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8.  (C) Okonkwo welcomed the Government of Sudan's (GOS) 
disarmament plan for the jandjaweed, but questioned its 
workability, the GOS's seriousness, and recommended that it 
be rewritten.  Okonkwo's key criticism was that the plan does 
not disarm the jandjaweed.  The GOS plan outlined four groups 
to be disarmed: armed tribal militias, armed robbery gangs, 
rebel groups, and ribat groups.  The jandjaweed were 
categorized under the armed robbery groups and described them 
as individuals from different tribes, both Arab and non-Arab. 
 Okonkwo said that this categorization was a "deliberate 
deviation" from the specified target group in all of the 
signed agreements, the jandjaweed.  The GOS plans to disarm 
the armed robbery gangs by erecting road barriers on all 
roads.  Okonkwo said that this should not be part of a 
disarmament plan and should be handled by the police. 
Okonkwo also pointed out that disarming the rebel groups is 
not the GOS's responsibility.  The plan for the tribal 
militias is to take a census of their weapons and the tribes 
will commit to use these weapons only in self-defense, which 
Okonkwo also criticized. 
9.  (C) In addition to not addressing the jandjaweed, Okonkwo 
said the plan lacked elements of a public information or 
civic education program, did not outline procedures for 
disarmament, such as the timing, methodology, disposal of the 
weapons; did not include procedures for verification and 
monitoring of the process or expertise and technical 
requirements, failed to address broader weapons management 
issues, and lacked an incentive package. 
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10.  (C) The withdrawal of GOS forces from pre-December 8 
positions and the delinking of any of the JC's conclusions 
from the previous day's N'Djamena Summit on Darfur dominated 
the 12-hour discussion.  At one point, after receiving the 
draft text of the conclusions of the meeting with 
instructions from JC President Ali to accept it on a 
take-it-leave-it basis, the representatives of the movements 
threatened to leave the meeting without an agreed document. 
Most other delegations encouraged them to present their 
objections and explore ways to address them in a revised 
11.  (C) In the end, two key outcomes were achieved.  The 
first was the GOS's commitment to remove its forces from 
Marla, Graida, and Ishma within two weeks.  The CFC agreed 
that it would take over those areas.  The movements were 
again called upon to provide their locations to the CFC. 
12.  (C) The second important development was the decision to 
send a JC team to work with the CFC to verify the locations 
of the parties.  The U.S. delegation raised concerns, which 
were shared by the AU and MG Okonkwo about the ambiguous 
verification mission.  It will be chaired by JC President 
Gen. Ali but no details have been shared with the parties or 
the international partners.  While the movements accepted 
this mission in the meeting, AU Special Representative Sam 
Ibok said that there will be considerable controversy over 
the idea once it becomes more concrete. 
13.  (C) The GOS delegation, adeptly-led by Minister of State 
Tidjani, cleared the way for acceptance of the Chairman's 
conclusions, which were blocked when the Libyan delegation 
insisted that a reference from the summit's communique that 
called on the international community to refrain from 
deploying non-African troops to Darfur remain in the 
conclusions.  The rebel movements insisted the reference be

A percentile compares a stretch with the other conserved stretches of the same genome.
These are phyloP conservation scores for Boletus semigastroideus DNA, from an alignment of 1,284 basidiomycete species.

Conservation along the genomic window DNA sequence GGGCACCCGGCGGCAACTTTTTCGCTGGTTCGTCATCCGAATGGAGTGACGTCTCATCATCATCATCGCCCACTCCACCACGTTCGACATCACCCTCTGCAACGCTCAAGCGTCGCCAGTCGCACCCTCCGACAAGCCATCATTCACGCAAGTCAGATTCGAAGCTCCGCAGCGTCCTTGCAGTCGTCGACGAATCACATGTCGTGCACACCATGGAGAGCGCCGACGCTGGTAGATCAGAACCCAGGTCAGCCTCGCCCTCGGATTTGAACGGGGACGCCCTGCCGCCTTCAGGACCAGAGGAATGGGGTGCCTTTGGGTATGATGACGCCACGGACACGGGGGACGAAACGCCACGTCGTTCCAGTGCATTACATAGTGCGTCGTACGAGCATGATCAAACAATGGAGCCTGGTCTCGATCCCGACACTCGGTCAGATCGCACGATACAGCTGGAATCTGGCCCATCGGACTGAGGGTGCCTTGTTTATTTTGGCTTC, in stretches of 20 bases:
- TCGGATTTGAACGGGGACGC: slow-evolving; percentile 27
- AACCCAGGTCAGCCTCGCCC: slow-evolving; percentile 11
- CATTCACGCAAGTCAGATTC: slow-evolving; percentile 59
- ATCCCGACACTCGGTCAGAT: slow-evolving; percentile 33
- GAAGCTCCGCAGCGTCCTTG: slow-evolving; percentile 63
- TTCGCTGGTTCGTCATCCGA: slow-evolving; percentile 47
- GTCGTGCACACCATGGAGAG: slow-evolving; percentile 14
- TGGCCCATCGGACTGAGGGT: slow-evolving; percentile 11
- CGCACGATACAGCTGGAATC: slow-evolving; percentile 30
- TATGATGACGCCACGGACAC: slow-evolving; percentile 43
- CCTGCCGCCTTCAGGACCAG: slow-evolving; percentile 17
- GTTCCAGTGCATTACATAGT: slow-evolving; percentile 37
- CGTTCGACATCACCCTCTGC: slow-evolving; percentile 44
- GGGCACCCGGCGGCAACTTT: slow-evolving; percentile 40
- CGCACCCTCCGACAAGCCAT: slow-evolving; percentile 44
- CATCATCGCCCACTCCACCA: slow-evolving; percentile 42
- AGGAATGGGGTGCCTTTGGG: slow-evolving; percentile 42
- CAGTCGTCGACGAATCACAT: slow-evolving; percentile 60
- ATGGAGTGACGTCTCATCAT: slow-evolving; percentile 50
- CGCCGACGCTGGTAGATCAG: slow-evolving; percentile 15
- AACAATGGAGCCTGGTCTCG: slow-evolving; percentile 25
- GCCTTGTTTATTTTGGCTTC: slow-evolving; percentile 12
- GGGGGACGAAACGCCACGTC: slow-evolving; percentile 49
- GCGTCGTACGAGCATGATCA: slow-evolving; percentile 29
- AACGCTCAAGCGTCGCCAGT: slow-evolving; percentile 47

deleted.  Tidjani acquiesced, deferring to the AU, and the 
reference was dropped. 
- - - - - - 
- - - - - - 
14.  (C) The AU is aiming to restart the peace talks in Abuja 
in mid-March if conditions on the ground permit, according to 
Ibok.  Representatives of SLA/M and JEM remain skeptical and 
noted that on February 18 that Doma was under attack by 
jandjaweed and GOS forces. 
15.  (C) On the movement front, SLM/A leader Mini Minawi 
called P/E officer on February 19 to say that Daoussa Deby 
was arranging for him to come to Chad and meet with President 
Deby.  (Comment: This is a major development, considering 
Mini's deep distrust of President Deby and frequent 
statements that he is afraid to N'Djamena.  He asked for U.S. 
assurances for his safe passage.  End Comment.) Mini said 
that he will be preceded by several groups of field 
commanders and expects to be in Chad within about two weeks 
time.  He will travel from Libya to N'Djamena by air.  Mini 
also said SLM/A is planning a leadership conference in Darfur 
after his meeting in Chad.  When P/E officer asked him if 
SLM/A would stand by the JC session's conclusions, he replied 
that it would, but that he doubted the GOS would. 
16.  (C) The European Union told the international partners 
that it is willing to support a meeting for the rebel 
movements to organize themselves and clarify their leadership 
issues.  In addition, the E.U. would like Sudanese 
Vice-President Taha and SPLM leader John Garang to speak to 
the movements about the process of negotiating peace and 
outline for them the key features of the Naivasha Agreement. 
SLM/A's Adam Shogar has asked for such a meeting on several 
occasions.  He also said that once each movement has its 
house in order then the two movements would like to meet 
together to discuss a merger or at the minimum, a common 
front.  The E.U. proposal met a lukewarm response because the 
U.N., France, and the AU claimed it would take too much time 
to organize and delay the restarting of the talks. 
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17.  (C) We were pleased that the representatives of the 
rebel movements agreed to participate in the meeting.  Their 
confidence grew as they were able to amend the agenda to 
start off with the CFC report. This enabled the meeting to 
avoid the usual downward spiral of finger-pointing and 
denials about the situation on the ground.  Even the Chad 
mediation team, while not happy about the delinking of the JC 
from the previous day's summit, praised the movement's 
negotiating skills.  Most of the participants left the 
meeting more hopeful that the JC's tenor and concrete 
outcomes will give some momentum to the peace process.  The 
GOS's seriousness about its commitments remains the key. 
18.  (U) Khartoum and Tripoli Minimize Considered.